The Tomb of Archbishop Sheen: Cathedral of St. Mary (Peoria, Illinois)

Tomb of Bishop Sheen

One of the most important new pilgrimage destinations in the United States is the final resting place of the Servant of God Archbishop Fulton J. Sheen, located since 2019 at St. Mary's Cathedral in Peoria, Illinois.  Sheen is entombed in a side alcove chapel on the left of the nave.  It is well worth a visit, a place of grace and miracles.  Hic locus sanctus est.    

Final resting place of Bishop Sheen

In the Judeo-Christian tradition, the greatest veneration has always been shone for persons and places which have been rendered sacred by manifestations of the divine power.  It is customary for the faithful to visit and touch reverently such places, to kneel and pray before them.  I encourage Catholics to visit here on their next summertime road trip.  I had the privilege of praying here last year and was most impressed also by the  Archbishop Fulton Sheen Museum that is located just down the street at the Spalding Pastoral Center, a new building built by the diocese.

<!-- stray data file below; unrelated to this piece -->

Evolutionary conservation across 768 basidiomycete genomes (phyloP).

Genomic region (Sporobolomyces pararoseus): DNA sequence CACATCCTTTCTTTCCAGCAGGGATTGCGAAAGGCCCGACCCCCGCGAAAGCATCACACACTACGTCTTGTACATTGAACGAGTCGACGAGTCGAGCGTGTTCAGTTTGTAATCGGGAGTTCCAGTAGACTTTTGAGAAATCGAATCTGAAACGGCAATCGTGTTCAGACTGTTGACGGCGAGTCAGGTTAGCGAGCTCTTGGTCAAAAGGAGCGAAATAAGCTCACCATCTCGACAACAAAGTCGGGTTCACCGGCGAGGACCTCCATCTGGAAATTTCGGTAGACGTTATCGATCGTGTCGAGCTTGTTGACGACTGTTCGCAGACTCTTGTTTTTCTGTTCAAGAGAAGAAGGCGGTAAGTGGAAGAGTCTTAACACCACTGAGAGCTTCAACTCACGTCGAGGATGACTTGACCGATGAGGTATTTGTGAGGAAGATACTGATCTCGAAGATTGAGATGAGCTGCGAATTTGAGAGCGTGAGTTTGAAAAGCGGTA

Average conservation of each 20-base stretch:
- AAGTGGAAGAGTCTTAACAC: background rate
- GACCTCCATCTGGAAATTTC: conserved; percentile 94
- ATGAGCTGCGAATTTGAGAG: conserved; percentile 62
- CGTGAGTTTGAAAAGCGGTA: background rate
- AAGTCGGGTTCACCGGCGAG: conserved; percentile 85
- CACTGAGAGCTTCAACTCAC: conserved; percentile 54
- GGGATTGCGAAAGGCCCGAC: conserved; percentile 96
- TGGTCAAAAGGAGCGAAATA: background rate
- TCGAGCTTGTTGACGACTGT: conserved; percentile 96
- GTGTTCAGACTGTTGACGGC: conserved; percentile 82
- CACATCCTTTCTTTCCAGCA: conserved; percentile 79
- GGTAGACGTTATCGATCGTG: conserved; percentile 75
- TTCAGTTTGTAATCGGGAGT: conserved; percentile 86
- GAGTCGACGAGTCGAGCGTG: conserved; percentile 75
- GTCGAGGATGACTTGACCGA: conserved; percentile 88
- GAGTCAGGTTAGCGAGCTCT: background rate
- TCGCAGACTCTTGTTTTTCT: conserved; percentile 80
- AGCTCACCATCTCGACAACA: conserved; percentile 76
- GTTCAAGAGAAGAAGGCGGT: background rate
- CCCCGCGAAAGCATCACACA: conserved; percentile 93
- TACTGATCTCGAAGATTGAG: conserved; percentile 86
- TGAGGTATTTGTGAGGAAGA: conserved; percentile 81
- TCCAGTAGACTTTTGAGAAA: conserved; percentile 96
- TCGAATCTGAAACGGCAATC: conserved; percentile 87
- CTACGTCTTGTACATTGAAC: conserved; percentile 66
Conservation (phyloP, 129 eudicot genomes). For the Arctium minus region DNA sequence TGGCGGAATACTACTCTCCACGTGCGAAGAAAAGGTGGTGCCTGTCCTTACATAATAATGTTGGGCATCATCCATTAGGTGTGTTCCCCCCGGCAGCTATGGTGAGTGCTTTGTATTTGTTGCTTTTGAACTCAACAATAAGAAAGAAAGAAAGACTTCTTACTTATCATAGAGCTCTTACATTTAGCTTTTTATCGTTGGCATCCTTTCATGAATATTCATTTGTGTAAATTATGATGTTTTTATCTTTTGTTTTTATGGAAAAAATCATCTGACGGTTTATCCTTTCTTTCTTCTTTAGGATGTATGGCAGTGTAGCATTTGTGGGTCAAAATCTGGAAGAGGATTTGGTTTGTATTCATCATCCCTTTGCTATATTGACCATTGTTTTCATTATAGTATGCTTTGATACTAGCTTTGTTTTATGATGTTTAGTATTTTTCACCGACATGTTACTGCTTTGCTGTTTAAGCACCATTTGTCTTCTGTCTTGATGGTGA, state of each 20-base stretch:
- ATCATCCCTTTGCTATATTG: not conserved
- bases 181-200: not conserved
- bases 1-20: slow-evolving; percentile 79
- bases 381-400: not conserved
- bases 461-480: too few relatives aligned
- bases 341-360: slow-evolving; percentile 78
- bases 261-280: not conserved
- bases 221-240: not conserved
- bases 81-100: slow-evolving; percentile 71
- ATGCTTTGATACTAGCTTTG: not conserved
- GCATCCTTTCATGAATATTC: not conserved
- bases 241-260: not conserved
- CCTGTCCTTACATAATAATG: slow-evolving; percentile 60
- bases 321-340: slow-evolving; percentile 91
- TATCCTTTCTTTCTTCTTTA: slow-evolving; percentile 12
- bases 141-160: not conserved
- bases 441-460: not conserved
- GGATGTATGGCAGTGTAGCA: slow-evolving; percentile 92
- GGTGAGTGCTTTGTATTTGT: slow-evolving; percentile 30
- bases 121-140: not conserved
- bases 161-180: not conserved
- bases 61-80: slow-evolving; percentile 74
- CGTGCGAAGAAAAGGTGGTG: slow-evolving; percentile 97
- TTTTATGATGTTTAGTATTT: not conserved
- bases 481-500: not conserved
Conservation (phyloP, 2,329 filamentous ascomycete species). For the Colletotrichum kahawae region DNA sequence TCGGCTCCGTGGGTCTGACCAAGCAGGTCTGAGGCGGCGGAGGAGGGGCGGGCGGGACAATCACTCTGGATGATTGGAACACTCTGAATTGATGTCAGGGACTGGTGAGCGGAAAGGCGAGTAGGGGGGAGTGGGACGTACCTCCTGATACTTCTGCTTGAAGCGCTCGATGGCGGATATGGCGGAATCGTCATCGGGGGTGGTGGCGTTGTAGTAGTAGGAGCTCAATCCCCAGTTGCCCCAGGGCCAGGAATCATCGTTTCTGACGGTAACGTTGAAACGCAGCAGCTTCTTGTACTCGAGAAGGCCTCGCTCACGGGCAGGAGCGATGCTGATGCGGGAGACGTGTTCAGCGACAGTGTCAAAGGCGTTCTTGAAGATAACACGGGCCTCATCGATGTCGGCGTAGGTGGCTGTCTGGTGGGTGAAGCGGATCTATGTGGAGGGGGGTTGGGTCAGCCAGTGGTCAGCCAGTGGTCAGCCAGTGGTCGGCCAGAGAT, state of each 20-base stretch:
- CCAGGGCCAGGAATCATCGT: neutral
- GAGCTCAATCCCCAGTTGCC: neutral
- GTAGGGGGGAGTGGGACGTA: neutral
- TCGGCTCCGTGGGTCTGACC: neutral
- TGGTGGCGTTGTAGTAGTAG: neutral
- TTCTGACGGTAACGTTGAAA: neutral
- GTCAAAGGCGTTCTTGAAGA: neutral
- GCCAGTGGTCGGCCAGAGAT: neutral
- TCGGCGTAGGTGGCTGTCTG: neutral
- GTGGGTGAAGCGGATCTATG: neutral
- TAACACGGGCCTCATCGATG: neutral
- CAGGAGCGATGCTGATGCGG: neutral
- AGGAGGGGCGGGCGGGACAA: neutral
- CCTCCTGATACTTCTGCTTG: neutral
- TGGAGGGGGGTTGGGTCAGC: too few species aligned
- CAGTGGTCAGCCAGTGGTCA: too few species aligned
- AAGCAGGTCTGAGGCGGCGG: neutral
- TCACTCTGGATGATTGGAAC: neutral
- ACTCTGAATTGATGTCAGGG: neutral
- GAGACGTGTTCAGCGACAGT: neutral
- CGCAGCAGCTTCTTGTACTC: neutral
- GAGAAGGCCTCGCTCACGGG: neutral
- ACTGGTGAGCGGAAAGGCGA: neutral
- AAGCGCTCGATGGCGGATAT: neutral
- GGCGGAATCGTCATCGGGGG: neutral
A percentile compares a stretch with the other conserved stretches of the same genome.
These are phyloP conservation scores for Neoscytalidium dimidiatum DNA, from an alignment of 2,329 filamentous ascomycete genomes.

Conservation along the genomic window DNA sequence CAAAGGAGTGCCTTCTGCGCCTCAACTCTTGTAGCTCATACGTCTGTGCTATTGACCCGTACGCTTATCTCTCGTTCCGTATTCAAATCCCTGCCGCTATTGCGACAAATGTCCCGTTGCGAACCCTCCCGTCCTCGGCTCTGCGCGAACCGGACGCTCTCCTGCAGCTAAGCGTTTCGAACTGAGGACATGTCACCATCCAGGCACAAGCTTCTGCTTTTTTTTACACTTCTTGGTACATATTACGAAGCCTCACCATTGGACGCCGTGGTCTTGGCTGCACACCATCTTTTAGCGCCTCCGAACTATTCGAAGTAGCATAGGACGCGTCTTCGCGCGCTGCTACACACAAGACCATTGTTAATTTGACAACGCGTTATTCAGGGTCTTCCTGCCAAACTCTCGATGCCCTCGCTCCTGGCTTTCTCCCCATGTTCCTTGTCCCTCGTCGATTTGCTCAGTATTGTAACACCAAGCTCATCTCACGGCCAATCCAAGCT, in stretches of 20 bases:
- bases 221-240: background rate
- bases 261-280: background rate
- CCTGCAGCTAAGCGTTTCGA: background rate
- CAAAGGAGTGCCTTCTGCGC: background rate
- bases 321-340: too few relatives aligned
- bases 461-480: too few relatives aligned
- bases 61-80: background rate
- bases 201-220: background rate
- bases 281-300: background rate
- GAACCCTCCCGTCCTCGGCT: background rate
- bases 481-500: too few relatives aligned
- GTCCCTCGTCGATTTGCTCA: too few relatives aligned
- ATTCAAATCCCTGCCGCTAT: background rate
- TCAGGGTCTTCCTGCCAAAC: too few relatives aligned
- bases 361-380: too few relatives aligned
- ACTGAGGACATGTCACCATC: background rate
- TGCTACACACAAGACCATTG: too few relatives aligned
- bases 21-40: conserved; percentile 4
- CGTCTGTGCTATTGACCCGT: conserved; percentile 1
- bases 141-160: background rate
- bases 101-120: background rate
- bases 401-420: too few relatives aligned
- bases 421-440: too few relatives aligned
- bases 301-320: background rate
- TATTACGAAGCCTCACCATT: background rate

Painting of Monsignor Sheen

1930s retable with icon of Our Lady of Perpetual Help

Sheen is our American saint.  What St. John Henry Cardinal Newman was for the English, Fulton Sheen is to Americans.  His voice preaching the Gospel was the first religious voice to be heard by millions with the advent of radio.  Similarly with TV, he was the first "televangelist" seen on prime-time TV, broadcast to the nation, preaching the same saving Gospel to millions.  His message resonated with unparalleled effectiveness.  Many of our parents grew up watching him on TV all through the 1950s.  In his lifetime he wrote 66 books and was second to none in his wit, wisdom, and ability to make converts.  He was both a philosopher and theologian, one of the most eloquent speakers and writers of the twentieth century.  

St. Mary's Cathedral in Peoria

Tomb of Bishop Sheen in Peoria

Since 2019 Sheen is entombed in the Cathedral of the Immaculate Conception (also known as St. Mary's Cathedral), dedicated in 1889.  This is the same church he served Mass in as a boy and where he was ordained priest in 1919.  His first assignment was a nearby church, St. Patrick's, just a few minutes drive on the other side of town.  Over the years Sheen came back to Peoria for periodic visits on his way to visit his parents and preach retreats at other locations throughout the country.  Another saint to visit the Cathedral was Mother Teresa who came in 1995, two years before her passing.   

Timeline of Bishop Sheen's life